The next day, another 300 strong mixed American force was ambushed eight miles north of Kekionga, leaving 20 dead, including the well-liked ensign who commanded the force. Almost certainly drunk, Harmar surprisingly pulled the camp back two miles further south of Kekionga in response to the attack. Even worse, Harmar refused the men’s request to recover and bury the bodies. They were no strangers to the Indians’ proclivity to mutilate the dead. Morale plummeted at Harmar’s obstinacy.
On the night of the 21st, Hardin decided to attack on his own, if only to bury the bodies. He also said he hoped to catch the Indians digging up their possessions that they buried, but more likely Hardin was looking to redeem himself after the Battle of Helle’s Corner. With sixty regulars and 300 militia, Hardin set out into the darkness. When Hardin arrived at Kekionga, he was surprised to find the ruins occupied by about a thousand Confederacy warriors, well-armed with British Brown Bess muskets. Little Turtle and Blue Jacket occupied the town after Harmar withdrew out of sight the day before. Hardin sensed an opportunity to trap the Indians in Kekionga, which was nestled in the bend of the Maumee River. Hardin sent a rider back to the camp for Harmar to bring up the main body, while he fixed the Indians in place.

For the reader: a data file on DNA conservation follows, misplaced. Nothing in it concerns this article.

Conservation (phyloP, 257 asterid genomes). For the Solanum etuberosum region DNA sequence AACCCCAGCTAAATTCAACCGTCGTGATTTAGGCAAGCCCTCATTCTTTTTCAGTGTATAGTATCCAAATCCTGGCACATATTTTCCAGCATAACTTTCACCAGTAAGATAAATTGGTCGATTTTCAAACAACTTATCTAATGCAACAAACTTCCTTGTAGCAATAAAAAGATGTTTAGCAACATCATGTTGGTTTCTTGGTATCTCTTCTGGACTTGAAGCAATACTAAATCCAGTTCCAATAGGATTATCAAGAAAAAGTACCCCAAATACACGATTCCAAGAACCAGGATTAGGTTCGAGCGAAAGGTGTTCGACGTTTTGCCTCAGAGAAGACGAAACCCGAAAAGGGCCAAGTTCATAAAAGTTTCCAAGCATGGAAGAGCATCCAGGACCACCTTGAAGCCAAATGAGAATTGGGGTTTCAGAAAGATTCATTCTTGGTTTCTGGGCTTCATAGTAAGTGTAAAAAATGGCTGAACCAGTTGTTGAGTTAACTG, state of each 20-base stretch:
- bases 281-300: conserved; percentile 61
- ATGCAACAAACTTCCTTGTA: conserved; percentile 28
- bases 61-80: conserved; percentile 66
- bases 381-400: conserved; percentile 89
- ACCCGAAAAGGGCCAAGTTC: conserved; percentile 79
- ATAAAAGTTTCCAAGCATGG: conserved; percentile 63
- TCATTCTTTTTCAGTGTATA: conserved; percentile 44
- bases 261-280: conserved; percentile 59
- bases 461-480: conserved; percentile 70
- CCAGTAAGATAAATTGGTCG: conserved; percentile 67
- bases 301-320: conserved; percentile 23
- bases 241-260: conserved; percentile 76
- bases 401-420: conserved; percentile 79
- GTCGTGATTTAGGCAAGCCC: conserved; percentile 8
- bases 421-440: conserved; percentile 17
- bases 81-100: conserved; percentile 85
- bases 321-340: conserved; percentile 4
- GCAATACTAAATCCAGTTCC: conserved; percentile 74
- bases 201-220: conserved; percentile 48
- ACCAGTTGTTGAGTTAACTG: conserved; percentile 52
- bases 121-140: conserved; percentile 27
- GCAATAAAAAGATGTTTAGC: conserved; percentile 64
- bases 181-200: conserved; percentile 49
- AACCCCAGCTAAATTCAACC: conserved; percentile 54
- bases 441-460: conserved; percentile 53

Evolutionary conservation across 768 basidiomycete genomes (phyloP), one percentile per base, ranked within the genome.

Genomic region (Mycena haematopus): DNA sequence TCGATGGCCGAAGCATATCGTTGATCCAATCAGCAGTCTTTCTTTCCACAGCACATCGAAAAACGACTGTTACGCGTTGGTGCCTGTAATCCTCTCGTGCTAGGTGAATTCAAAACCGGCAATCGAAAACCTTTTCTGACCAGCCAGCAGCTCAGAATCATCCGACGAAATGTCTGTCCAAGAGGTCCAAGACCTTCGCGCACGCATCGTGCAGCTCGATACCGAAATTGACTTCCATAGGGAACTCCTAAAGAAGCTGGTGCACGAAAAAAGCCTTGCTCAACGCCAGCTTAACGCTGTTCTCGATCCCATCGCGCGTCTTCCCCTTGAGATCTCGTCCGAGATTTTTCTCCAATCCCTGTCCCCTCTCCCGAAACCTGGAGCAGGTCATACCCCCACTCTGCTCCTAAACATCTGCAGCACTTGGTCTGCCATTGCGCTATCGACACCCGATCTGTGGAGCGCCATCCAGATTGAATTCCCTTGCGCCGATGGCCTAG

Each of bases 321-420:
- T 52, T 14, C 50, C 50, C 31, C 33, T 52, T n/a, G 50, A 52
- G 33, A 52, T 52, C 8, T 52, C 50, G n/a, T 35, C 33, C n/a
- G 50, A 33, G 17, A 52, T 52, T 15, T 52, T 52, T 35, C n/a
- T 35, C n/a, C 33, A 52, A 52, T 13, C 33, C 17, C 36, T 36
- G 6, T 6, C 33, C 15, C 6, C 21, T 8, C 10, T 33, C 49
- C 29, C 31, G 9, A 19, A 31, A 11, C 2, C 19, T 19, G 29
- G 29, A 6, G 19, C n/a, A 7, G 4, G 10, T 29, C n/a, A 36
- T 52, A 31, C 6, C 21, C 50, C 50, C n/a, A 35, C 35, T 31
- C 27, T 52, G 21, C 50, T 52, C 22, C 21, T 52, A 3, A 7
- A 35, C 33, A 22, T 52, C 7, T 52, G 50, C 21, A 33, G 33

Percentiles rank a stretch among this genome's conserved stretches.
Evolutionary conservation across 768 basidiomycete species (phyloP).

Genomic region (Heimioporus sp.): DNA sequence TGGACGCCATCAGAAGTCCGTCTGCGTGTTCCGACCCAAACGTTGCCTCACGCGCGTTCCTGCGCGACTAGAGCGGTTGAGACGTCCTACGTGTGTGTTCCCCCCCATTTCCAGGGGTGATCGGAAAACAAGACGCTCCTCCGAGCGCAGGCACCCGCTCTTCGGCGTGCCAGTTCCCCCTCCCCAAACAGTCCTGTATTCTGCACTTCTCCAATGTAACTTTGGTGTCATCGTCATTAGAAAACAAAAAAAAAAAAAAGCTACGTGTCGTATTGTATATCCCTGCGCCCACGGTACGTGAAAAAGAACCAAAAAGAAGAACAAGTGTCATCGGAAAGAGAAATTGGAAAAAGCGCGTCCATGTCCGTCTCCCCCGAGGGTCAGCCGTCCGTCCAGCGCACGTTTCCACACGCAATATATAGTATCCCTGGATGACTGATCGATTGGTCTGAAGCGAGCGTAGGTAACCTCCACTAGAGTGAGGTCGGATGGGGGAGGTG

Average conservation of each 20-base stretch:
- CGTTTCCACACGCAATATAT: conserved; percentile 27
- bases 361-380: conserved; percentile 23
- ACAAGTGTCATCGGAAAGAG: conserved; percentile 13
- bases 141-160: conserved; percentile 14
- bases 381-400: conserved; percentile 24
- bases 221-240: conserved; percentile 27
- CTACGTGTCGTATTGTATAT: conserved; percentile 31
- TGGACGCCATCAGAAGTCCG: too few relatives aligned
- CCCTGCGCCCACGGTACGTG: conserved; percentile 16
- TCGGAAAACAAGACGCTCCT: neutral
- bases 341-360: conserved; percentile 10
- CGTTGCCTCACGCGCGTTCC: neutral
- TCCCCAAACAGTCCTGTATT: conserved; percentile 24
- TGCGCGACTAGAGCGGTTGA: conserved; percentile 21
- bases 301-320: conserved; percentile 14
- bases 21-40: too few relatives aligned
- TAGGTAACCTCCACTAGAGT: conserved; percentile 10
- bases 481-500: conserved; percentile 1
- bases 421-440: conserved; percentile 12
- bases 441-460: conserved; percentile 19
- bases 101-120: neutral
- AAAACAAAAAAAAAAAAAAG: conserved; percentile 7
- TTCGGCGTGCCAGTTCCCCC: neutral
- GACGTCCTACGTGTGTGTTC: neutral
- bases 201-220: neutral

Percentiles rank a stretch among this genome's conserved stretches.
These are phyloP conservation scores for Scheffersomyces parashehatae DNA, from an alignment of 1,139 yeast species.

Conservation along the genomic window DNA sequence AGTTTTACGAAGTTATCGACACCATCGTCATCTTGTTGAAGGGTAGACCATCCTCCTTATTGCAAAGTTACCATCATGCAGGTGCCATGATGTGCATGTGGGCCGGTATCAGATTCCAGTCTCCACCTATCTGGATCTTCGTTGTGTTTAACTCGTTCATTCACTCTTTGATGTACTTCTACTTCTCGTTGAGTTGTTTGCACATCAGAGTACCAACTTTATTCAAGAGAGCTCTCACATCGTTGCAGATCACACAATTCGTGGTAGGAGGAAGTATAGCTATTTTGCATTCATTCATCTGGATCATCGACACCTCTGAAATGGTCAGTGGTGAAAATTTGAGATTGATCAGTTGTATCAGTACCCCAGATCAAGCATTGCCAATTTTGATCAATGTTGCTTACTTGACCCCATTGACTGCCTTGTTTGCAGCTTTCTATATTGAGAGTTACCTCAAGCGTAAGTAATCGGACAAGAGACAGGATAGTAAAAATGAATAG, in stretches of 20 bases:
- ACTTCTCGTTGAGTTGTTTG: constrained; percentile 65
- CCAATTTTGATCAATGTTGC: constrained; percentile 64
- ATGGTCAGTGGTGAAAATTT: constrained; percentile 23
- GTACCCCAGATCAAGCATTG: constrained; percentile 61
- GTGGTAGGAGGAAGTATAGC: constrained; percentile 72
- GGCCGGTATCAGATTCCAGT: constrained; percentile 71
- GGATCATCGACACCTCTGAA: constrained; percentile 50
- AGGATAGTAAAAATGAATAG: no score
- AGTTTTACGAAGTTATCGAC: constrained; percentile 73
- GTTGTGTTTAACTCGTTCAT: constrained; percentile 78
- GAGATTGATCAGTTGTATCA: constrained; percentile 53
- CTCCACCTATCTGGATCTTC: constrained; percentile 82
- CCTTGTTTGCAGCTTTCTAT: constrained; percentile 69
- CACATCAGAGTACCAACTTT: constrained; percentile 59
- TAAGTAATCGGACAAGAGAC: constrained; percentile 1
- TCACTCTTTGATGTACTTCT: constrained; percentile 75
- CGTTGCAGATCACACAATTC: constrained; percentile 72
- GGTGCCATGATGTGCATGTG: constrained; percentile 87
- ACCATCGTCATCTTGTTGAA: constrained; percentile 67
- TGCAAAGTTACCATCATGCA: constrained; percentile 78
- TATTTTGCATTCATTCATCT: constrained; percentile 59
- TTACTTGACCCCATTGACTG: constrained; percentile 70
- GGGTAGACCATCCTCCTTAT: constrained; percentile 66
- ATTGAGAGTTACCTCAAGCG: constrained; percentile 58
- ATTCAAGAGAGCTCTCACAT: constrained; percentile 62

Hardin divided his small force and one column rode around the town on the far bank to attack after crossing the river to the north. Unfortunately for Hardin, Little Turtle and Blue Jacket struck first as the small groups moved to their assault positions. Attacking and feigning retreat, the Indians spread Hardin’s command out further. Systematically defeating the small isolated detachments, the Indian warriors surrounded Hardin and the remaining regulars defending the ford over the Maumee River. Hardin’s men held firm and they were confident in the imminent arrival of the main body, just a few miles away.